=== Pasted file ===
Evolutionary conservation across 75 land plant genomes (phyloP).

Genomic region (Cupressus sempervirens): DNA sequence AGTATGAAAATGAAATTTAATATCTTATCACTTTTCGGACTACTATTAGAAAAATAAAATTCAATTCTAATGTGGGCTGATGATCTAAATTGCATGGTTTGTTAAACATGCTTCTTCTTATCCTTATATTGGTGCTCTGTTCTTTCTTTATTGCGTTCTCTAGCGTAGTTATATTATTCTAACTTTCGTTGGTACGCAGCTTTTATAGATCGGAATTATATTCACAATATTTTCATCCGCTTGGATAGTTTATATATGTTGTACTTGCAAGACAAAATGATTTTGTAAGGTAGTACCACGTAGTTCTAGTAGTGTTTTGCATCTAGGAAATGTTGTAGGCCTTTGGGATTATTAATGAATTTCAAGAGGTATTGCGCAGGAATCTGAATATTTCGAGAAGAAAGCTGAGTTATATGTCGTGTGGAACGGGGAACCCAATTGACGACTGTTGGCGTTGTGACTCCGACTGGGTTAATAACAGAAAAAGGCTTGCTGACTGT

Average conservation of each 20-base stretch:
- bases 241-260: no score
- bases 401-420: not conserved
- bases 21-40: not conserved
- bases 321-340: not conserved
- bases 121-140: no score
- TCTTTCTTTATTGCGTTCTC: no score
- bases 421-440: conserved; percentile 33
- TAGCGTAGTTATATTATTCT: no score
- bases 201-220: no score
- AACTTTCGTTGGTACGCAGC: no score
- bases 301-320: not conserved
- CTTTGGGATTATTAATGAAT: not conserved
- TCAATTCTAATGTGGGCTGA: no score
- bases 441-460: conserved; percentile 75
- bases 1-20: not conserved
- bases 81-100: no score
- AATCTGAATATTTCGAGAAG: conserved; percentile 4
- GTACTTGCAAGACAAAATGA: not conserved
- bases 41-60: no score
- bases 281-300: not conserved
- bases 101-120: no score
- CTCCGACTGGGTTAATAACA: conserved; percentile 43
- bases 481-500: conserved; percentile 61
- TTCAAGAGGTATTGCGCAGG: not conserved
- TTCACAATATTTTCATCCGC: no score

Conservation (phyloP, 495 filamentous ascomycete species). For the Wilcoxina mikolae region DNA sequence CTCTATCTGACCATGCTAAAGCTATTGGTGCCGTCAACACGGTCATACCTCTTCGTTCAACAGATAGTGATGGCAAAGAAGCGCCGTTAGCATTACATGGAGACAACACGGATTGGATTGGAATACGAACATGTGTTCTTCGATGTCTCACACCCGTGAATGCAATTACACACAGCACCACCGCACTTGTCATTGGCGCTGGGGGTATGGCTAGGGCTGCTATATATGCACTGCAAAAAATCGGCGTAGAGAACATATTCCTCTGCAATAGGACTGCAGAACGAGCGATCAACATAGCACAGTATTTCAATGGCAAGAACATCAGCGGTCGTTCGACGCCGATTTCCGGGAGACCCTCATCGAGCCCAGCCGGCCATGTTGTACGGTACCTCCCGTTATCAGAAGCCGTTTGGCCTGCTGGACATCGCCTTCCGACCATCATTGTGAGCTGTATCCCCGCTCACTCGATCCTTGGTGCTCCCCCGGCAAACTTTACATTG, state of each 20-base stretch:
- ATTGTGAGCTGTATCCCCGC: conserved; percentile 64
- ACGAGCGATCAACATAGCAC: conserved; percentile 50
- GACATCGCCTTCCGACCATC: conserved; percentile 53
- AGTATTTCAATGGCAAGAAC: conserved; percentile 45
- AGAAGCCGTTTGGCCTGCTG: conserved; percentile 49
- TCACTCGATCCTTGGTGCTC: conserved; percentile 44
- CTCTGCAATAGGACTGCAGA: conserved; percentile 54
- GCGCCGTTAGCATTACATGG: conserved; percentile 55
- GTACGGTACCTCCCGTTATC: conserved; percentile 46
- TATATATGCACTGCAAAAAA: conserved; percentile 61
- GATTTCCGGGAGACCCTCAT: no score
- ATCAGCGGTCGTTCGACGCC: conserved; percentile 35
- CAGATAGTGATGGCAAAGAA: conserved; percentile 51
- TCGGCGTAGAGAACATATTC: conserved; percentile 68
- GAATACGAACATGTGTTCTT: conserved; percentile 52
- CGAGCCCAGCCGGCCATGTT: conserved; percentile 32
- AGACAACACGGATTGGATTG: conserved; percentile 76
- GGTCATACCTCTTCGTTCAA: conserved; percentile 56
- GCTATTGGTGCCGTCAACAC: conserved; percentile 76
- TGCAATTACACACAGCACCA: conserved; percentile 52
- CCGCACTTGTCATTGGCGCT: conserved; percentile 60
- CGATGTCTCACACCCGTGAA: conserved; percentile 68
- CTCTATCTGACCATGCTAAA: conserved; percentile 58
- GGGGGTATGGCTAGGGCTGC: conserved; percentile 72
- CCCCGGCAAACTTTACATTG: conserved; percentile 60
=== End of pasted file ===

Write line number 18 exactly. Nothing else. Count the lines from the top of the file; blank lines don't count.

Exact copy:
- bases 1-20: not conserved